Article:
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A Review of Cast Out of Eden

Yesterday, I received my copy of Robert Aquinas McNally's new book, Cast Out of Eden: The Untold Story of John Muir, Indigenous Peoples, and the American Wilderness. I was lucky enough to get to read this one before it was released so that I could provide a review blurb, and I was absolutely blown away. I had been impressed by McNally's previous book The Modoc War (you can read my review here), but I wasn't quite prepared for just how much of an impression this book was about to make on me. I finished reading it last summer as my wife and I returned from the Western Writers of America conference in Rapid City, South Dakota. Having this book in my head while I drove through the Badlands, the Black Hills, and especially when we crossed Pine Ridge Reservation, it made me consider my own thoughts about National Parks, preserved lands, and Native people.  Reconciling my joy that these places remain wild must be balanced with my terror at what was done to the people who inhabited them.  And to reckon with the tension that creates internal to myself, it was very helpful to have McNally's narrative voice walking me through Muir's journey and failings vis a vis Native peoples.


So, perhaps needless to say, I LOVED the book.


This was the short review blurb that I gave to Bison Books:


“A thought-provoking masterpiece. Following the life and achievements of John Muir, ‘Father of the National Parks,’ McNally masterfully shows how one of America’s greatest achievements—the preservation of our wildest places—is indelibly tied to one of our most abject failures—the treatment of the Native Americans who lived there.”—Matthew Kerns, Spur and Western Heritage Award–winning author of Texas Jack: America’s First Cowboy Star


Here is a full review:


"Cast Out of Eden" is a monumental work by Robert Aquinas McNally that is as breathtaking in its scope as it is in its depth of insight. McNally's profound exploration of John Muir's life, particularly his complex relationship with America's wilderness and the Indigenous peoples, presents a narrative that is as enlightening as it is heartrending.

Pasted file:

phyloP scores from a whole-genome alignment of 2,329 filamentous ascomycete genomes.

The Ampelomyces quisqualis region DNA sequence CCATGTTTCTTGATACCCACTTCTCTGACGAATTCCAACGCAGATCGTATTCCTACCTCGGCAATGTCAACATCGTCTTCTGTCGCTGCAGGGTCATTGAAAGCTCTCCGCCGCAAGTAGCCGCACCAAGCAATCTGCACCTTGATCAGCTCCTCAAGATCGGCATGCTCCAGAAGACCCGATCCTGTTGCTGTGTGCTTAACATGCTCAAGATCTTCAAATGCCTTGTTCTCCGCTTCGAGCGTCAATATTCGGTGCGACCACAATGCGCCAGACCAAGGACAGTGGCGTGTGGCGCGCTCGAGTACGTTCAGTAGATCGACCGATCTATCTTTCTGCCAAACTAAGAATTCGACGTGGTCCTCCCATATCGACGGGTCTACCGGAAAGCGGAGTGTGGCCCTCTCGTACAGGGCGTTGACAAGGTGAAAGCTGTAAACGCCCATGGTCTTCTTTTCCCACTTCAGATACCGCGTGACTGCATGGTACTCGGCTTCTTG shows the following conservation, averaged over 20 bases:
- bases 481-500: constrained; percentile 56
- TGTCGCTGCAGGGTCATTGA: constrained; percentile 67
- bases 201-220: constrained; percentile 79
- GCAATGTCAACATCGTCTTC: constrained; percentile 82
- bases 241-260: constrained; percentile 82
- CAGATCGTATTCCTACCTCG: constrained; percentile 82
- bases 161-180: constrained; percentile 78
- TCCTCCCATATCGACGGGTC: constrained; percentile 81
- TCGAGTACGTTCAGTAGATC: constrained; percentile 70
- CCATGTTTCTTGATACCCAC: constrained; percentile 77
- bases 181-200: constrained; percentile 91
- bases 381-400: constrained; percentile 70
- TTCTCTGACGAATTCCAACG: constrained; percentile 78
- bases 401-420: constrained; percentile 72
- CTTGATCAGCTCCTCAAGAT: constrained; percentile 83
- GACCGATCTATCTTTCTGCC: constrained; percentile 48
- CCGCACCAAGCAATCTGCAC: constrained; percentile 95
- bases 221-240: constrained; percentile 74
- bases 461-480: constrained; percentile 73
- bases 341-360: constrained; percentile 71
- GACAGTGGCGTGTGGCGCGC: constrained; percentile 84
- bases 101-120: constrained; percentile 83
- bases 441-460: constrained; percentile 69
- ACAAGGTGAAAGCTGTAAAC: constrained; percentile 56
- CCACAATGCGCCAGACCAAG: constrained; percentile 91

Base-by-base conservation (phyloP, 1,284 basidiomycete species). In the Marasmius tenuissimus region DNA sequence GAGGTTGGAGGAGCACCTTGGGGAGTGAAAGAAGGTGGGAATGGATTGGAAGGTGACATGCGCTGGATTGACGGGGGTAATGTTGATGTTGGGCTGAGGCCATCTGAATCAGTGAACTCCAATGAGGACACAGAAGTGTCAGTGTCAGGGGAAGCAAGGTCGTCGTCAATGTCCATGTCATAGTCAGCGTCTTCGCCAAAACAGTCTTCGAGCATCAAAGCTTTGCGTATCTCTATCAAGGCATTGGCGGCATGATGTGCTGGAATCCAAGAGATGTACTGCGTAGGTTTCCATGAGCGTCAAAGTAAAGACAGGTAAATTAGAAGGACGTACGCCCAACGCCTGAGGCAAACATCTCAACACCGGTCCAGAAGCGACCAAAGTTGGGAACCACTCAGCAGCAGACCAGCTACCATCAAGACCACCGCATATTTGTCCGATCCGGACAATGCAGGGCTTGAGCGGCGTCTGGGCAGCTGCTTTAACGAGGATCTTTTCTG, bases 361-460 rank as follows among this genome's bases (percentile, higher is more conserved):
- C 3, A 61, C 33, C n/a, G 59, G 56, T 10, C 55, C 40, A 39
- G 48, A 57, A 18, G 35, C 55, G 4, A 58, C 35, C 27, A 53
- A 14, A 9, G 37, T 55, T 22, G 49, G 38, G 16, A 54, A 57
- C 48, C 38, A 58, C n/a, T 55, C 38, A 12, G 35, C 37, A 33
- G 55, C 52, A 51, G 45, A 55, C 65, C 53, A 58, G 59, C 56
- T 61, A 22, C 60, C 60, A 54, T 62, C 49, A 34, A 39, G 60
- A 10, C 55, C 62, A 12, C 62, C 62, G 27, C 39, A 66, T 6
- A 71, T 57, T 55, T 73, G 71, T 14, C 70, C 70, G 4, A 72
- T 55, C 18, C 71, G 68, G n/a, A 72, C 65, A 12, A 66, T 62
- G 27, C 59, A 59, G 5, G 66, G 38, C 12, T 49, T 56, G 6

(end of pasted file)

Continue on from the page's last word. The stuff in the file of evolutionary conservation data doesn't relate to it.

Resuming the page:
Unlike previous biographies of Muir that often veered into hagiography, "Cast Out of Eden" offers a nuanced and critical perspective. While acknowledging Muir's pivotal contributions to the conservation of America's natural landscapes, McNally courageously delves into the more problematic facets of his legacy. The book addresses the overlooked consequences of Muir's environmental crusades, particularly the disregard for the rights and humanity of Native American communities whose displacement was rationalized by the very initiatives Muir championed. This approach provides a more balanced understanding of Muir's impact on America's wilderness preservation efforts, contrasted with the experiences of the Native American men, women, and children who had lived in the vast unspoiled wilderness Muir so revered.

"Cast Out of Eden" is a thought-provoking masterpiece that manages to capture the essence of one of America's greatest achievements — the preservation of its wild lands — while also laying bare the moral costs of this endeavor. McNally masterfully shows how the sanctification of wilderness areas is indelibly tied to the dispossession and suffering of the Indigenous peoples who lived in harmony with these lands for millennia.


Reading this book before attending the Western Writers of America conference in Rapid City, South Dakota, particularly enhanced my appreciation for McNally's narrative mastery. Driving through the Badlands, the Black Hills, and crossing the Pine Ridge Reservation, I found myself deeply contemplating the complex layers of beauty and tragedy that comprise our national heritage. McNally's lyrical narrative voice was a guiding light through this introspective journey, helping me to grapple with the uncomfortable truths about the lands we cherish and the histories we must reckon with.


"Cast Out of Eden" offers an unflinching look at Muir's vision of wilderness that excluded the very people who had cultivated these landscapes for centuries. McNally does not merely present a critique but invites us to imagine a future where America's wild spaces are inclusive, where the legacy of conservation is one of healing and justice for all its peoples.


In closing, Robert Aquinas McNally's "Cast Out of Eden" is more than just a biography; it is a clarion call to acknowledge the juxtaposed triumphs and tragedies of our past, to understand the present, and to strive for a more equitable future. It is a must-read for anyone who cares deeply about the natural world and the complex, often painful history that has shaped our relationship with it and the people who inhabited it.


Cast Out of Eden: The Untold Story of John Muir, Indigenous Peoples, and the American Wilderness by Robert Aquinas McNally is available at Amazon: https://amzn.to/49t4HsK And wherever books are sold.



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